When Flight Day 3 rolled around, Mission Specialist 1 Kalpana Chawla took the controls of the robot arm and grappled SPARTAN, raising it up out of the payload bay. After working her way through the checklist and receiving a GO to deploy from the ground, she released the tiny spacecraft and backed the RMS away by a couple of feet. The crew then watched and waited for the little wiggle SPARTAN would do to indicate that the attitude control system was working and all was well, a maneuver called the pirouette. A couple minutes went by and.. no pirouette. SPARTAN just sat there. Uh oh. Something was wrong.

With concurrence from the ground, Chawla moved the RMS back in to re-capture the stricken satellite. The re-capture failed, and worse, the attempt left SPARTAN in a 2-degree-per-second spin, too fast to try again with the RMS. In a matter of minutes, this had gone from a routine deployment to a serious problem. Moving quickly, Commander Kregel consulted with the ground and was approved to attempt to match SPARTAN’s spinning with the entire orbiter. This would make it so that from the crew’s perspective SPARTAN wasn’t spinning anymore, allowing another RMS re-capture attempt. But Columbia would have to use a lot of propellant to do this. This is sort of a weird analogy but stick with me cause sometimes weird analogies can help convey a visual image in an audio-only medium. Imagine a TV sitting on the edge of a merry-go-round, facing outward. You’re standing 20 feet away and would like to watch the TV but the merry-go-around is slowly spinning in place. If you want to keep the TV front and center in your field of view you’ll match the merry-go-round’s spin rate, making it look like it’s no longer spinning from your perspective. But to do that you’ll have to quickly shuffle around the entire circumference of a circle with a 20 foot radius and the merry-go-round at the center. Maybe that’s not too hard as a human on the ground, but as a giant spacecraft with a limited propellant budget it wasn’t going to work. After attempting the chase for a little over an hour, the ground called it off in order to maintain propellant margins. With no other choice, Kregel executed a separation burn to back away from SPARTAN. Just to pile on the problems, at some point during the chase and separation, SPARTAN had been knocked around by the orbiter’s thrusters, further increasing its spin rate. SPARTAN was now tumbling, and alone.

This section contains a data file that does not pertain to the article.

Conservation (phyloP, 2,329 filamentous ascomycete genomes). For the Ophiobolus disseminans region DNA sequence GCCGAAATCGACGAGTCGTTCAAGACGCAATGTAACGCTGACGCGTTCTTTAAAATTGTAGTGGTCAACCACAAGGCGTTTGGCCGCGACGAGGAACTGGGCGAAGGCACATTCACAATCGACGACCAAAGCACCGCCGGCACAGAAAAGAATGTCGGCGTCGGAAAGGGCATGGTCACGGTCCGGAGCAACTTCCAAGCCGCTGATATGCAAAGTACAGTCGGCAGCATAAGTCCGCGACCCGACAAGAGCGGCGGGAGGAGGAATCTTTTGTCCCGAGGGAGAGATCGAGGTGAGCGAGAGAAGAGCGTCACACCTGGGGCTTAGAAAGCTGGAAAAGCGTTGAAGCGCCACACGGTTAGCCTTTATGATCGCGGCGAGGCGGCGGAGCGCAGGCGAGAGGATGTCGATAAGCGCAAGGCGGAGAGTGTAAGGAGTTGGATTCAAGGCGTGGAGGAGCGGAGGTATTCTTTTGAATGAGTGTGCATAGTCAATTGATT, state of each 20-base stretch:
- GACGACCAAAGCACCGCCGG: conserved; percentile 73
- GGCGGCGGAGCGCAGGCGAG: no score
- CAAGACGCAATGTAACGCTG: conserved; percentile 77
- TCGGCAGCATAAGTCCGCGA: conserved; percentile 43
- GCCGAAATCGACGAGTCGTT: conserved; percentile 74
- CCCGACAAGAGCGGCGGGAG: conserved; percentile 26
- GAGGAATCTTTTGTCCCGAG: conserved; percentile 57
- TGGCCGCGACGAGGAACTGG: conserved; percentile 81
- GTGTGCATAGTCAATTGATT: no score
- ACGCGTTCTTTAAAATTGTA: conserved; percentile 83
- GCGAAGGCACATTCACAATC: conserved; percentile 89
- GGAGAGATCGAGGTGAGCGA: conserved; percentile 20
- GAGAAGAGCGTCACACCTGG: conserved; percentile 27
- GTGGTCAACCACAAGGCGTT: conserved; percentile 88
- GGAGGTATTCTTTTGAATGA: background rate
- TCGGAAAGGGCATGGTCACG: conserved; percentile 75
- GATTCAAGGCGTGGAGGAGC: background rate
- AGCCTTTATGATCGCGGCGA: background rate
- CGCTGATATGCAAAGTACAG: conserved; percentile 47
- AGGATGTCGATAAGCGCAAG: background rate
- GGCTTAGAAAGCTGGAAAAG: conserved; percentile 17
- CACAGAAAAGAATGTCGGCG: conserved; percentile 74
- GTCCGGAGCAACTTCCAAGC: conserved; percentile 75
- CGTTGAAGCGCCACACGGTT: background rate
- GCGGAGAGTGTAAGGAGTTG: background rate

OK. So. While everyone regroups and figures out what to do, let’s answer the question I’m sure most of you are wondering: what just happened? Wait until the end before you decide that I’m judging anyone too harshly, but the very short version is this: Mission Specialist Chawla accidentally skipped a step on the deployment procedure, leading to SPARTAN’s attitude control system not activating. She subsequently attempted a re-capture but commanded a capture too early, when the robot arm’s end effector wasn’t yet in the correct position. Realizing her error, she commanded a release but mistakenly kept the end effector moving closer to the target, resulting in one of the snare wires impacting the capture pin on SPARTAN and imparting a spin to the spacecraft.

These are facts, but they’re also a great example of how easy it is to tell a misleading story by not including all the facts and context. Thankfully for us, our old buddy Rick Hieb, no longer an astronaut but still working in the space industry, was put in charge of investigating the mishap and his report makes it more clear what actually happened here.

There is no doubt that at the end of the day, yes, Chawla made some mistakes that fall squarely on her shoulders. But as is often the case with something like this, it turns out that a series of small contributing factors that would have been fine on their own combined together to create the opportunity for these mistakes to happen.

First, due to the delay in deployment caused by SOHO’s own anomaly, the deployment was moved from Flight Day 2 to Flight Day 3, which due to lighting conditions and shifting sleep schedules meant that there was one hour less between wakeup and deploy time. But it also required updating both the Day 2 and Day 3 flight plans. The SPARTAN deploy procedure was removed from the Flight Day 2 plan that the crew had on board and was moved to the Flight Day 3 plan, which the crew didn’t have yet. Due to some delays in available Ku-band communication, that plan wasn’t available to the crew until an hour and a half before the scheduled deployment. It was late enough that the ground actually had Chawla begin issuing early commands without the checklist, just verbally conveying them over the radio, which is not at all typical.

Second, there’s the SPARTAN interface. This was notoriously confusing and difficult to work with. Sometimes commands sent to the berthed spacecraft resulted in a confirmation display. Sometimes it shows a confirmation but only for a second before going back to a default state. And the whole time there is no way to access the list of commands that have already been sent, despite the fact that this is being logged to a text file on the control laptop. There’s no way to see what has and hasn’t been commanded and what has and hasn’t been received and acknowledged by the spacecraft.

Third, Chawla missed a step on the checklist. Mistakes happen. In a bit of rotten luck, this happened during a brief period of loss of signal. Before this, Chawla had been verbally confirming each step with the ground as she proceeded, but just by chance this critical step to prepare SPARTAN for deployment took place when there was no signal to the ground. So nobody noticed when she didn’t call it out. But not only was no one tracking on the ground, no one was tracking on the orbiter. SPARTAN operations did not fall under what’s called Cockpit Resource Management like other critical parts of the flight. Ideally Chawla would have had a partner for this deployment, independently confirming each step alongside her. It reminds me of how after making a disastrous error in a simulated flight, Hoot Gibson never did anything without saying it out loud and getting a confirmation from someone else.